Anatomy of the Spine and Peripheral Nervous System

The spinal cord is an extension of the central nervous system (CNS), which consists of the brain and spinal cord. It begins at the bottom of the brain stem (at the area called the medulla oblongata), and it ends in the lower back as it tapers to form a cone called the conus medullaris.

Anatomically, the spinal cord runs from the top of the highest neck bone (the C1 vertebra) to approximately the level of the L1 vertebra, which is the highest bone of the lower back and which is found just below the rib cage. The spinal cord is about 18 inches (45 centimeters) in length and is more or less cylindrical in shape, but two areas of enlargement are found in the cervical (neck) and lumbar (lower back) segments. Beginning at the tip of the conus medullaris, a fibrous band called the filium terminale extends down to the pelvis.

At the bottom of the spinal cord (conus medullaris) is a collection of nerves known as the cauda equina, which is Latin for "horse's tail". Early anatomists thought the collection of nerves looked like a horse's tail.

The spinal cord is bathed in cerebrospinal fluid (CSF) and surrounded by three protective layers called the meninges (dura, arachnoid, and pia mater).

The spinal cord lies inside the spinal column, which is made up of 33 bones called vertebrae. Five vertebra are fused together to form the sacrum (part of the pelvis), and four small vertebra are fused together to form the coccyx (tailbone).

The spine itself is divided into four sections, not including the tailbone:

Between the vertebral bodies (except C1 and C2) are discs that serve as supporting structure for the spine. These discs are oval-shaped, with a tough outer layer (annulus) that surrounds a softer material called the nucleus pulposus. These discs act as shock absorbers for the spinal bones. Ligaments attached to the vertebrae also serve as supporting structures.

There are 31 pairs of spinal nerves and roots. Eight pairs of cervical nerves (called C1-C8) exit from the cervical cord at each vertebral level. One member of the pair exits on the right side, and the other exits on the left. The first cervical root exits above the C1 vertebra. The second cervical root exits between the C1-C2 segment, and the remaining roots exit just below the correspondingly numbered vertebra. The C8 nerve root exits between the C7 and T1 vertebra. There are 12 thoracic nerve pairs (T1-T12). The T1 nerve root exits between the T1 and T2 vertebrae. There are five lumbar nerve pairs (L1-L5). The L1 nerve root exits between L1 and L2. There are five sacral nerve pairs (S1-S5). The S1 nerve root exits between S1 and S2. One pair of coccygeal (Co1) nerves meets in the area of the tailbone.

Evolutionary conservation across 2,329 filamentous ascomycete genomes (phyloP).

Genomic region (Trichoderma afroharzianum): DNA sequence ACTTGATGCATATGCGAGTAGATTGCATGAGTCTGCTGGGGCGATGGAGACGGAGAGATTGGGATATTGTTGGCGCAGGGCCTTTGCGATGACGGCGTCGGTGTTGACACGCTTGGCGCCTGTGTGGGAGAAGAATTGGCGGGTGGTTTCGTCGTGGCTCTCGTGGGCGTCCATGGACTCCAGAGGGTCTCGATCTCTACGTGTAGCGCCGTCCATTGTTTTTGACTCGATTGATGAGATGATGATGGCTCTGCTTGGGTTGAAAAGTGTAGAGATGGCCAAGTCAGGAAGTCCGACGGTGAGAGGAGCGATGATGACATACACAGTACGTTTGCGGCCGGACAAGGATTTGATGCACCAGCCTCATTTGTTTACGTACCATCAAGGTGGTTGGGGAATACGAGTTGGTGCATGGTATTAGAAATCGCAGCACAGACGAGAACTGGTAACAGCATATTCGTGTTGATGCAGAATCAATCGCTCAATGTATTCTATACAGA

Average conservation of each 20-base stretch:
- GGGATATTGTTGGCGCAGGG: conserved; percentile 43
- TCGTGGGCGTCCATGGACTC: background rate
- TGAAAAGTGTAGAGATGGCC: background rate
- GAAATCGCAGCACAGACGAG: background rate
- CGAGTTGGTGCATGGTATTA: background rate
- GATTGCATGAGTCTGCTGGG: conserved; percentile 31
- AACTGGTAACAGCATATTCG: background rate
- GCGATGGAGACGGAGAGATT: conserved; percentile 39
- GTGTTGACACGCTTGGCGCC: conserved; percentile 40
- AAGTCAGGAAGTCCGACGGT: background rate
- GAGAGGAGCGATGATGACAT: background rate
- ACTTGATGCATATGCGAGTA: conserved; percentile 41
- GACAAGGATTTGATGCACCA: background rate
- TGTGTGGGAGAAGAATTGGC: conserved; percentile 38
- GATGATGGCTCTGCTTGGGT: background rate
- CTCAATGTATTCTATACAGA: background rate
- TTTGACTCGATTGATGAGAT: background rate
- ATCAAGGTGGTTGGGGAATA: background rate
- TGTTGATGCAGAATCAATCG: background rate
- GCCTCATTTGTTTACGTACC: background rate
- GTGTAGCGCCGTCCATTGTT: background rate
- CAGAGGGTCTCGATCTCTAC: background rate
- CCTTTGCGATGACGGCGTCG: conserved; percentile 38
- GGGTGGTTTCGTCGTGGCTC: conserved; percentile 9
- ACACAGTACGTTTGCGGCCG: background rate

Nerve impulses travel to and from the brain through the spinal cord to a specific location by way of the peripheral nervous system (PNS). The PNS is a complex system of nerves that branch off from the spinal nerve roots. These nerves travel outside of the spinal canal to the upper extremities (arms, hands and fingers), to the muscles of the trunk, to the lower extremities (legs, feet and toes), and to the organs of the body.

Any interruption of spinal cord function by disease or injury at a particular level may result in a loss of sensation and motor function below that level. Depending on the severity of the disease or injury, the loss of function may be permanent.

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